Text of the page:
Little Man and I are content to simply look together in the same direction and observe the trees swaying in the breeze. We cannot see the force that makes the trees move, but we can hear the noise as it moves the leaves and branches. Lincoln teaches me to see with new eyes, to look with wonder and delight at everyday things, and to find solace in the silence together.

As Fred Rogers said:

When I say it’s you I like, I’m talking about the part of you that knows that life is far more than anything you can ever see or hear or touch.


Dreams: imaginative manifestations of deep desire; to dream: the ability to imagine what could be instead of what is. [My definition]
Dreams: visionary creations of the imagination. [Merriam-Webster’s Collegiate Dictionary, 11th Edition]

Sometimes when you want to imagine a way forward, it is best to consider where you have been. A few years ago gifted singer/songwriter John Mellencamp did just that as he decided to record an album in the same manner (in mono, not stereo tracks), on the same equipment, and at some of the same locations as classic musicians of the 1930s, ’40s, and ’50s. In those decades before overdubbing and multiple tracks, musicians and singers would gather around a single microphone with only one or two takes to capture the sound.

John Mellencamp signature

John Mellencamp’s handwritten encouragement from his song “Save Some Time to Dream”. Download from forum.mellencamp.com

According to Wikipedia, Mellencamp wrote 30 songs and chose 13 of them for the album he called No Better Than This. He debuted my favorite song from the album Save Some Time to Dream in 2009 at an event for President Barack Obama saying, “It’s about individual freedom and thought—and controlling our own lives”.

When I was growing up in a family buffeted by a succession of employers who found Daddy’s work abilities wanting, I yearned more than anything to grow up and have control over my life. I dreamed of living a better life than the one my family lived.

Anna & Lisa

My sister Lisa (right) and me (left) at a Mother’s Day picnic, May 14, 1961. My dress is a too little and so are my bangs!

Save Some Time to Dream – by John Mellencamp

Save some time to dream
Save some time for yourself
Don’t let your time slip away
Or be stolen by somebody else
Save some time for those you love
For they’ll remember what you gave
Save some time for the songs you sing
And the music that you’ve made
Could it be that this is all there is?
Could it be there’s nothing more at all?
Save some time to dream
‘Cause your dream could save us all

Save some time for sorrow
Cause it will surely come your way
Prepare yourself for failure
It will give you strength some day
Try to keep your mind open
And accept your mistakes
Save some time for living
And always question your faith

Could it be that this is all there is?
Could it be there’s nothing more at all?
Save some time to dream
‘Cause your dream might save us all

Cast your eyes up to heaven
Oh what does that mean to you
Try not to be too judgmental
So others will not judge you
Save some time to think
Oh before you speak your mind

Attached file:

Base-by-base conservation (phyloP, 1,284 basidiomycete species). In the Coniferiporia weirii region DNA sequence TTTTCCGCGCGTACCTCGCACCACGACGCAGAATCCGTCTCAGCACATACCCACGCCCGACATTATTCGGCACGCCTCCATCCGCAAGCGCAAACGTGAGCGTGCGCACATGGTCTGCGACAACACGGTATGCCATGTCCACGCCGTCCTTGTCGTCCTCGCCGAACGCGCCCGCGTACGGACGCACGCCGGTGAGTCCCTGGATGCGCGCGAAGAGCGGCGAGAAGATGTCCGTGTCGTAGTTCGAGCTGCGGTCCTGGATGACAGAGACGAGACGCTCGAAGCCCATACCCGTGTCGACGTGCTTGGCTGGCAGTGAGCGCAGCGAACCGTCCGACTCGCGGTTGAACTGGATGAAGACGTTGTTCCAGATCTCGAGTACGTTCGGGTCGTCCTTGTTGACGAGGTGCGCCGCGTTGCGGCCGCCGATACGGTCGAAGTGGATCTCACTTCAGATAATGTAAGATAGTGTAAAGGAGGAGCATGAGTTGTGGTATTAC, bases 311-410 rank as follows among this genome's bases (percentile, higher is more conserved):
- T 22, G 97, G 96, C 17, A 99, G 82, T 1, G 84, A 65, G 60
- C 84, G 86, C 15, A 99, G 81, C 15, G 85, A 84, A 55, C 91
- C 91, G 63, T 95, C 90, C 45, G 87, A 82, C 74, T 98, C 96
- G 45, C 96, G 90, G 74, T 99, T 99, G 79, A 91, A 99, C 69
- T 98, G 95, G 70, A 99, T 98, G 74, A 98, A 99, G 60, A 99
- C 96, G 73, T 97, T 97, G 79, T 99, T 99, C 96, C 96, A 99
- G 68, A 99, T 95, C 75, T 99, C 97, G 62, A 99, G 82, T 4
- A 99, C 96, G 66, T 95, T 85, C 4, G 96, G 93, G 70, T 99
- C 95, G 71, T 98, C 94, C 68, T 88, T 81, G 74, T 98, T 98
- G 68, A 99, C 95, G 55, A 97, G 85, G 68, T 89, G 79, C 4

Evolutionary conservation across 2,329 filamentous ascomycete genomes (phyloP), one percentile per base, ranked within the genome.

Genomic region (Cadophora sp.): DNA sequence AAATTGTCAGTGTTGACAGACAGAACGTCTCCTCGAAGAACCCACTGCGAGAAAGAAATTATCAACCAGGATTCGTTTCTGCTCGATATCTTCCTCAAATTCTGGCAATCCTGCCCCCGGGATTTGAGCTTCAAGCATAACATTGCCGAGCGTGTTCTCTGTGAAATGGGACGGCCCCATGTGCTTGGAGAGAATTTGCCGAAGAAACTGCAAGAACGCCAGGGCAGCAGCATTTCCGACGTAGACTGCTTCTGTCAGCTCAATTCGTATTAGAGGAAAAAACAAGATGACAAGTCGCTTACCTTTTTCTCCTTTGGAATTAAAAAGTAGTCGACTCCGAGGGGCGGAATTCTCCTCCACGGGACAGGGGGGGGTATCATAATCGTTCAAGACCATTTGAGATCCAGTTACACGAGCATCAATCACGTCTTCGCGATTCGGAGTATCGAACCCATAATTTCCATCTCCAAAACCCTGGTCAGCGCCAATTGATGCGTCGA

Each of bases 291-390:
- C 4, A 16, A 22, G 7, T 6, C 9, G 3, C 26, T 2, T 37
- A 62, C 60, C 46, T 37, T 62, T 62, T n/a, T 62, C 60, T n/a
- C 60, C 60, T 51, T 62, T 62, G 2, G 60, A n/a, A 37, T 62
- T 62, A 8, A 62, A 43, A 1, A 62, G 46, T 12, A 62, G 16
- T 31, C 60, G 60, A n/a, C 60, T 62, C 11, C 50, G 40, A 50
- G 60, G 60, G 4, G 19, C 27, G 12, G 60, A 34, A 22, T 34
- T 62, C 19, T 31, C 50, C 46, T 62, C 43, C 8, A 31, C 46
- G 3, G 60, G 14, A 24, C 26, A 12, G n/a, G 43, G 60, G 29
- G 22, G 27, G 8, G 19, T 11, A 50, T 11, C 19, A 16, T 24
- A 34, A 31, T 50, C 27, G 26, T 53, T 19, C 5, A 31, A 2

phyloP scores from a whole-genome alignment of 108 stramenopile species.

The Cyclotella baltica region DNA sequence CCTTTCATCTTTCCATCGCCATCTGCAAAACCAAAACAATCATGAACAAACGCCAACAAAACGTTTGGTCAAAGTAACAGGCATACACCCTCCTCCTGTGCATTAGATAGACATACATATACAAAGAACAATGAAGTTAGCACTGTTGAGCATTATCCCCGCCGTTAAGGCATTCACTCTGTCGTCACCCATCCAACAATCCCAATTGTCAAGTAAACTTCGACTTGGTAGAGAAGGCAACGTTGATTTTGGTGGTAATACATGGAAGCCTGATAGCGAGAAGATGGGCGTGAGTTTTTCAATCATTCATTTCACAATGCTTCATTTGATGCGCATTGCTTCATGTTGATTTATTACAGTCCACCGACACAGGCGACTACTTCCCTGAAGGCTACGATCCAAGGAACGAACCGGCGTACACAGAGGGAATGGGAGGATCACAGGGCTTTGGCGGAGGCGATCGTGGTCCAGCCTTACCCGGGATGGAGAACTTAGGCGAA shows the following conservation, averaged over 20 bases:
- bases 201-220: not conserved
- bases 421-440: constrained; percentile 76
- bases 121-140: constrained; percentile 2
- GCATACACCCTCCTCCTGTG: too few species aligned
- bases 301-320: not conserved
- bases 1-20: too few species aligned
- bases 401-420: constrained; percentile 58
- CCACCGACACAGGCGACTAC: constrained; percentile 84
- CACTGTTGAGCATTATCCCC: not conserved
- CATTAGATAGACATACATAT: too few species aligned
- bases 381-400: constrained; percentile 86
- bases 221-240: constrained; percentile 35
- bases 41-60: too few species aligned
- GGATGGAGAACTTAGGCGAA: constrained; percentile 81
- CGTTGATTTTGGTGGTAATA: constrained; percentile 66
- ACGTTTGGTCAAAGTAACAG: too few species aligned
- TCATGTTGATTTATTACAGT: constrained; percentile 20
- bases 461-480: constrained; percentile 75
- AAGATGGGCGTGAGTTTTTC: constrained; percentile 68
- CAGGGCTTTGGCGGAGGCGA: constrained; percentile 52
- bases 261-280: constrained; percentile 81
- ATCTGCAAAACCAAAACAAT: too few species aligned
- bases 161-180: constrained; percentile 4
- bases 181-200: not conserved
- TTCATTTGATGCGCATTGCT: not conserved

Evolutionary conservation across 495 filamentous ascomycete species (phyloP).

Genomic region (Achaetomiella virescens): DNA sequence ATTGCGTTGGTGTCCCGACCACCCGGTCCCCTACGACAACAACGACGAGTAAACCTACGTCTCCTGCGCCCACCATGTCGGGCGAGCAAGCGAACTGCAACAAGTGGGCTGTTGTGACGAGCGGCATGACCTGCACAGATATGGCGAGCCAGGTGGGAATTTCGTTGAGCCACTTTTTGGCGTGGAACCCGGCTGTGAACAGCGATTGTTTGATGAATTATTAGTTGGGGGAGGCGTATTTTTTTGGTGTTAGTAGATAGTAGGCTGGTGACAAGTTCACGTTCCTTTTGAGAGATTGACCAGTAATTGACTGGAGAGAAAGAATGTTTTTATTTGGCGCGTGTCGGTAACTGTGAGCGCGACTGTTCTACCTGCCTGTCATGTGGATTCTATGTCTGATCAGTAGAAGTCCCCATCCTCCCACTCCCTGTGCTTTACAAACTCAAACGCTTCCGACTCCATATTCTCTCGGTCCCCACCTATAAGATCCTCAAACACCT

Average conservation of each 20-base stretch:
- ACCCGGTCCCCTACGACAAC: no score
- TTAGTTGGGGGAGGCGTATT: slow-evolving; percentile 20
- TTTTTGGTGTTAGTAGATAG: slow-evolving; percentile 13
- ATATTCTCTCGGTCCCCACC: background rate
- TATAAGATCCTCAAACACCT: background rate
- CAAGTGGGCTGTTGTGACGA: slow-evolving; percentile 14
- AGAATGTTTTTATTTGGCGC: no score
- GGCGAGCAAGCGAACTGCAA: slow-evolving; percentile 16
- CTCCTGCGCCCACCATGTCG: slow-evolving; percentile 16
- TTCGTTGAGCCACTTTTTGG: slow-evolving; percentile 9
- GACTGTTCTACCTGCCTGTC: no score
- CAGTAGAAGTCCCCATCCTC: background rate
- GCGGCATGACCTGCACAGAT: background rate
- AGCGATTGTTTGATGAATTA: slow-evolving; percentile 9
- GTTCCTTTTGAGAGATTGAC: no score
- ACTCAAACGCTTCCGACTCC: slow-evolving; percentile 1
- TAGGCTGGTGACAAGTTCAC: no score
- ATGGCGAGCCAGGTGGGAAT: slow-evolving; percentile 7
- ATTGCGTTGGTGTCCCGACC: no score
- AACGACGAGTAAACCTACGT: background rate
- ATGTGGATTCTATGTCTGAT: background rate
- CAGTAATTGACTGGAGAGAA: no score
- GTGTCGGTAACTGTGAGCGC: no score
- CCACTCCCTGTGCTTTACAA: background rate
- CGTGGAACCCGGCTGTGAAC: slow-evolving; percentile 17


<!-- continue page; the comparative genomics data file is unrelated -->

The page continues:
Many will not understand
And to them you must to be kind

Could it be that this is all there is?
Could it be there’s nothing more at all?
Save some time to dream
‘Cause your dream might save us all

Oh yeah
Your dream might save us all

Copyright – John Mellencamp

I have been under the influence of John Mellencamp’s music since he burst on the music scene in 1980 with the song Ain’t Even Done With the Night which I watched him perform on TV. Channel his musicianship if you are looking for the finest Americana music written and sung by a consummate musician who has never forgotten where he came from. His music and words continue to encourage me to imagine a future where the past informs and illuminates.


Education: to develop mentally, morally, or aesthetically, especially by instruction. [Merriam-Webster’s Collegiate Dictionary, 11th Edition
Education: to formally or informally learn from the experiences of others as well as from one’s own. [My own definition]

Seeking to be an educated person was certainly not a popular notion when I was in high school, but I decided early on that I wanted very much to be one of those individuals who reads and hears the experiences of others, studies the alternatives, and decides for myself what is truth for me. Knowledge was my goal, and education would be my transport to a better life. I wanted to find a better way.
One way to be educated is to be able to discern what is important and what is not. As the author Jeanette Winterston write, “Why are the real things, the important things, so easily mislaid underneath the things that hardly matter at all?” It seems to me that to be truly educated is to know the difference between what is essential, what is nice to have, and what is trivial and not worth the effort at all.
Found: to discover that one is well at home with oneself. [My definition]
Found - 028

The under side of a flavored water bottle as photographed by my husband, Kurt Weiss.

When I started writing this blog five years ago, I decided to call my efforts Found Objects Creative. Why? Because I am fascinated with the process of taking something rather ordinary and repurposing it–reimaginating it, creatively–into something altogether new. I submit to you that we can do that with our lives.
Taken together then, the foundation building blocks of moving forward with joy despite the odds include: adventure, balance, curiosity, dreams, education, and the alchemy of mixing them together to find your own way. You may swim against the current, sometimes alone, but keeping your head above water by recalling the stories of others who have come this way before and shared their thoughts, signposts, and experiences.